Taxes are what we pay for civilized society | Inquirer Opinion

Taxes are what we pay for civilized society

/ 05:06 AM March 04, 2022

The tax system of a country is a good measure of the scale of its development. To a large extent, the form of government determines the kind of tax system that a nation-state creates and adapts. In earlier times, “a tax is owed because a government orders it to be paid. Nothing else is required.”

This still holds true. As one eminent tax historian wrote, “the essence of a tax is the taking of money or property or services, by the government, without paying for it. Basically, it is a forced contribution of a citizen to provide fuel to continue the operation of the government. Who are taxed, what are taxed, how tax is paid and collected, what are the rates and base of tax, and how it is spent, define the quality of the tax system of each country, and mirror its state of condition.”


The performance of revenue agencies has always been measured in terms of tax effort ratio. Simply put, it compares the actual tax collection to the potential tax that could be collected, given the current socioeconomic conditions as well as the level of development of its institutions.

The recent and numerous tax reforms that the government has initiated and accomplished are good in terms of making our country more competitive in the region. The lowering of tax rates both for individuals and corporations is admirable. Likewise, the reduction of the estate tax and donor’s tax and equalizing both with the capital gains tax is a realistic and creative approach in addressing the common practice of under declaration.


The greater concern of any state is its capacity to collect taxes. For the longest time, the state has always looked at tax administration from its point of view. Tax collection is viewed from the top and center. Little attention has been given to the point of view of the periphery, particularly the taxpayers. Largely ignored is how services are rendered to them with speed and convenience like the processing of payment of estate, donor, and capital gains tax on real properties, and where tax clearances are needed to effect transfer of titles.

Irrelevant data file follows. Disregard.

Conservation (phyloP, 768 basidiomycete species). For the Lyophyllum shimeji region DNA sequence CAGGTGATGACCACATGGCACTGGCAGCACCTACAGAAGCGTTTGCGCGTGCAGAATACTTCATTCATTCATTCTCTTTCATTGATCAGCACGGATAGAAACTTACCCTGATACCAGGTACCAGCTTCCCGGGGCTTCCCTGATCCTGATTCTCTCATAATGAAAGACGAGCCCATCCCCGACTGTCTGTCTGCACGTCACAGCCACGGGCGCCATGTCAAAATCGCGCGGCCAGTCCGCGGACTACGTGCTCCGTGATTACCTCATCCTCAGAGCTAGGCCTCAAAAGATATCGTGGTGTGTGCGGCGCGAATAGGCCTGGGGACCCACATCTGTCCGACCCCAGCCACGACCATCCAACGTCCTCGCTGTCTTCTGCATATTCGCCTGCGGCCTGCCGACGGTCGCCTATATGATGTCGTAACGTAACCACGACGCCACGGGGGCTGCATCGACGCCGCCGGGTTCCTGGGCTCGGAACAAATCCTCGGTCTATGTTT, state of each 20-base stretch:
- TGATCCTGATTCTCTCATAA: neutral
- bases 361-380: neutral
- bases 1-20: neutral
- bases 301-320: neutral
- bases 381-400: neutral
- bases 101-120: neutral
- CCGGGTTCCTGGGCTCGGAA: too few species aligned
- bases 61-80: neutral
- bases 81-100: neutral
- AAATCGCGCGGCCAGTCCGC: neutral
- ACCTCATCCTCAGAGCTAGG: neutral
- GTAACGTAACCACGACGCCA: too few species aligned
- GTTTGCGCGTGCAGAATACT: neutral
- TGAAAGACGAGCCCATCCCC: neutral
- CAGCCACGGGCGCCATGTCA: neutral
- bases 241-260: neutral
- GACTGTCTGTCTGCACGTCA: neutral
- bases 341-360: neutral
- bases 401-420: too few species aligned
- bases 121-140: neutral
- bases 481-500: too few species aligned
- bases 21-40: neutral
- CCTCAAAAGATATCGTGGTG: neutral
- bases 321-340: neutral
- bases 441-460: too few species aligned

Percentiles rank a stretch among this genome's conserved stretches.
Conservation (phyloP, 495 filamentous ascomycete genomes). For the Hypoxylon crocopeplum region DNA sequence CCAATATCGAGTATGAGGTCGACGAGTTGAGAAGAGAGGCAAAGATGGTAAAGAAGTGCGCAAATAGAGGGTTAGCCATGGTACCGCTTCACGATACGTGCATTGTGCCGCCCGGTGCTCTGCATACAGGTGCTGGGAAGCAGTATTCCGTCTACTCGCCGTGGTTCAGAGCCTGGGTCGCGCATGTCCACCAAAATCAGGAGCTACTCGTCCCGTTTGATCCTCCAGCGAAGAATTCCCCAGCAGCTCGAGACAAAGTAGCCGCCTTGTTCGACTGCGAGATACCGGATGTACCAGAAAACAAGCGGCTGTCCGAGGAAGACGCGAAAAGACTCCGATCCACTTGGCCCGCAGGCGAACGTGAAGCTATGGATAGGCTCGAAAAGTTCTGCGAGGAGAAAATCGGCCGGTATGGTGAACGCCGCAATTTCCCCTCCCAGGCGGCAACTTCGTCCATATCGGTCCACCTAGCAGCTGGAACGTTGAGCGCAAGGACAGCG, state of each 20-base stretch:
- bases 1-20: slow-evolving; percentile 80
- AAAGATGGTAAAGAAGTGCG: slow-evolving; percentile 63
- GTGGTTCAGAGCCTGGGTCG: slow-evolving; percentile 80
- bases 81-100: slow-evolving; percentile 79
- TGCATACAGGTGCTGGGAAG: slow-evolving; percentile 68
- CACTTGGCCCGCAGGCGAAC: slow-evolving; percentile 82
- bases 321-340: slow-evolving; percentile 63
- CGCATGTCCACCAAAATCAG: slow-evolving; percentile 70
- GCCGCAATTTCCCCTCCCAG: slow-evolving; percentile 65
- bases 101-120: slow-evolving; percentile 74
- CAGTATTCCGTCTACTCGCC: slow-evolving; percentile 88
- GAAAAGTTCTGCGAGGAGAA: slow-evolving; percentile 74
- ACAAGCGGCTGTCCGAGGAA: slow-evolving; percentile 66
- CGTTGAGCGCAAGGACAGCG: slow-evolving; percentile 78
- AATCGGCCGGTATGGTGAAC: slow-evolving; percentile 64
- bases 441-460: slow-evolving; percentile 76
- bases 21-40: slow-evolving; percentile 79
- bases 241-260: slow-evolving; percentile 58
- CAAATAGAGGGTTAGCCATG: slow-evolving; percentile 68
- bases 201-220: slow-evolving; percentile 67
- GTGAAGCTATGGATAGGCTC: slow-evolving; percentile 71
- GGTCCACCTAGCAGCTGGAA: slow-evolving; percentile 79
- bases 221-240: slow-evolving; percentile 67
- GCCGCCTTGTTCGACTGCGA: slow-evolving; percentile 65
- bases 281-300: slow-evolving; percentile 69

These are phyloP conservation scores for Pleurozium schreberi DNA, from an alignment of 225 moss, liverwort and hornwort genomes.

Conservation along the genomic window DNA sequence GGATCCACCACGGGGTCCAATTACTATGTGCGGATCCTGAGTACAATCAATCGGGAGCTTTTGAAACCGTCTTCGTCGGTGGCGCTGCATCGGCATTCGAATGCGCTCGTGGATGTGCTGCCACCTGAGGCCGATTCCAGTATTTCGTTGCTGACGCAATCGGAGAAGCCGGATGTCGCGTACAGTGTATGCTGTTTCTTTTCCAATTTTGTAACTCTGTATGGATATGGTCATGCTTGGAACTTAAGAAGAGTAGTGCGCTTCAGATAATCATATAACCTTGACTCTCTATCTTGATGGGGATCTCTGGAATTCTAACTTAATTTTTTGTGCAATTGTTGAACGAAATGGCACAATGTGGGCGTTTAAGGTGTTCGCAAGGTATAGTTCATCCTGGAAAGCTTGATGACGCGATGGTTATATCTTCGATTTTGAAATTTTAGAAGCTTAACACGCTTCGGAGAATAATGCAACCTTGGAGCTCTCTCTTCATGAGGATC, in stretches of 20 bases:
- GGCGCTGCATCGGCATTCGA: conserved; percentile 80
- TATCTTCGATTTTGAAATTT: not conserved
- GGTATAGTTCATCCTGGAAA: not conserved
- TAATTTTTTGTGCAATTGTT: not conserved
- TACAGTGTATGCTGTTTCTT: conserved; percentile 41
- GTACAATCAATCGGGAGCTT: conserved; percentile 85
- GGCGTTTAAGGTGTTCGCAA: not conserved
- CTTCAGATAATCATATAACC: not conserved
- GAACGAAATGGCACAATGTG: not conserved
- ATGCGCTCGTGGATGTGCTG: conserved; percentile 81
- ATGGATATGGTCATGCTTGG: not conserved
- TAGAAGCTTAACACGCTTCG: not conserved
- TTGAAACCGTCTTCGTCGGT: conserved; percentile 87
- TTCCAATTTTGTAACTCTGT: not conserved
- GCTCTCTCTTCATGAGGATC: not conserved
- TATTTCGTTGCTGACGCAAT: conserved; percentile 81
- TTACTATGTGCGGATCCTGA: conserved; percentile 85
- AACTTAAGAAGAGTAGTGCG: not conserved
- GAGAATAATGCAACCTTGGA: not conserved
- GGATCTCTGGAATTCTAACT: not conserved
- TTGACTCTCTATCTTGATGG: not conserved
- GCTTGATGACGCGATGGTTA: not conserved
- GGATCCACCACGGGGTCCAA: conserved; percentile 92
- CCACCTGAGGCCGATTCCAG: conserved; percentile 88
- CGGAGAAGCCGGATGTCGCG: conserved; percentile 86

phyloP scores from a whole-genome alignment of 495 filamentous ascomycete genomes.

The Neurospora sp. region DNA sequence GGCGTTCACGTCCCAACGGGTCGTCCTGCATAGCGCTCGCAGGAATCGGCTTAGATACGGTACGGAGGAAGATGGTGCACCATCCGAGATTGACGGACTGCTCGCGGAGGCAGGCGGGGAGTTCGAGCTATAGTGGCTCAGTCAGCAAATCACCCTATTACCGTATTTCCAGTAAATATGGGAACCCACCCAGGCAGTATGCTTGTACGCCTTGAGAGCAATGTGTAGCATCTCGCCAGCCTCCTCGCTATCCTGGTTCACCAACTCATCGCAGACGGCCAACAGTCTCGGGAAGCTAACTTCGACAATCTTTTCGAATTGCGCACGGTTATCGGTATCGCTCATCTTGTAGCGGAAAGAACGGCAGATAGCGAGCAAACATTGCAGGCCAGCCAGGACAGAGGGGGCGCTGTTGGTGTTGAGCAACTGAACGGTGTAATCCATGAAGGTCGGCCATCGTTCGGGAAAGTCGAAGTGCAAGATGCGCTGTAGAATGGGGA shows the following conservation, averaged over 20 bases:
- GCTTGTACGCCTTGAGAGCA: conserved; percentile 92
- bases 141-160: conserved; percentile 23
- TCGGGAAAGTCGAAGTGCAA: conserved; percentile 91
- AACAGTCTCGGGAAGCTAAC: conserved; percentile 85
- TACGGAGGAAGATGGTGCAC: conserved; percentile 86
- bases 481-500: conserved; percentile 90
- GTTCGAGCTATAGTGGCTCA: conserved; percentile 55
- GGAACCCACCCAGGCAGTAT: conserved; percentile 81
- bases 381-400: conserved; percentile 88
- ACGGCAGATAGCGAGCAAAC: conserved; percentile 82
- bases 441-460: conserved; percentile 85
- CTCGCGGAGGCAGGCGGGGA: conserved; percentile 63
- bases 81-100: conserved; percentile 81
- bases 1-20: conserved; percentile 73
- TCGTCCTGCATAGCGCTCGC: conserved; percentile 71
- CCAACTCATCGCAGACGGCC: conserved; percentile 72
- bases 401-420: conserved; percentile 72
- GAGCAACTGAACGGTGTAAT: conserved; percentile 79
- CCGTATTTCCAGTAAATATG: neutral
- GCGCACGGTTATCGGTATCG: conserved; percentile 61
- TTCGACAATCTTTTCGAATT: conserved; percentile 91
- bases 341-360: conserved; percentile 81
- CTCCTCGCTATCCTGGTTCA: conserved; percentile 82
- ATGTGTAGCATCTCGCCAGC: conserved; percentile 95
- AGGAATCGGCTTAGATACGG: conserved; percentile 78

The much greater challenge our government faces moving forward is to demonstrate that taxes are properly and judiciously spent for the good of the people and the development of the country. The government must not only look at its role of helping people but must also have the perspective of the people. This requires a total change of mindset among our civic leaders. All past governments have their share in many scandalous government expenditures. Our government has FAILED MISERABLY because not enough taxes were spent to uplift the lives of the majority of our people.

In contrast, let us look at the experience of welfare states where taxes are close to 50 percent of income or even higher. Their tax capacity is much better not only because they have effective measures of tax compliance and enforcement, but also because taxpayers feel the presence of government in their lives. They look at their government in a positive way—a partner that plays a significant role in their lives from birth to death. Their basic needs like education, health, water, and power are taken care of or are made affordable to ordinary citizens.

At this point in our history, the credibility of our government is under serious attack. The trust level is low. What is more worrisome is how people look at our national and local leaders in an opaque way despite records of personal scandals and lies. Radically improving the tax capacity of the government is a herculean task when our current and aspiring leaders cannot prove that they are paying their taxes correctly and honestly. Governments will fail if its leaders have no credibility. Honesty and integrity among civic leaders are the bedrock of a government by the people, for the people, and of the people.

Taxes are what we pay for a civilized society, as US Justice Oliver Wendell Holmes once said. But how we tax and spend determines, to a great extent, whether we are progressive or poor, free or enslaved, and, most importantly, good or evil, as tax lawyer and historian Charles Adams once wrote.


René G. Bañez is a former commissioner of the Bureau of Internal Revenue and senior lecturer at the Ateneo de Manila School of Law.

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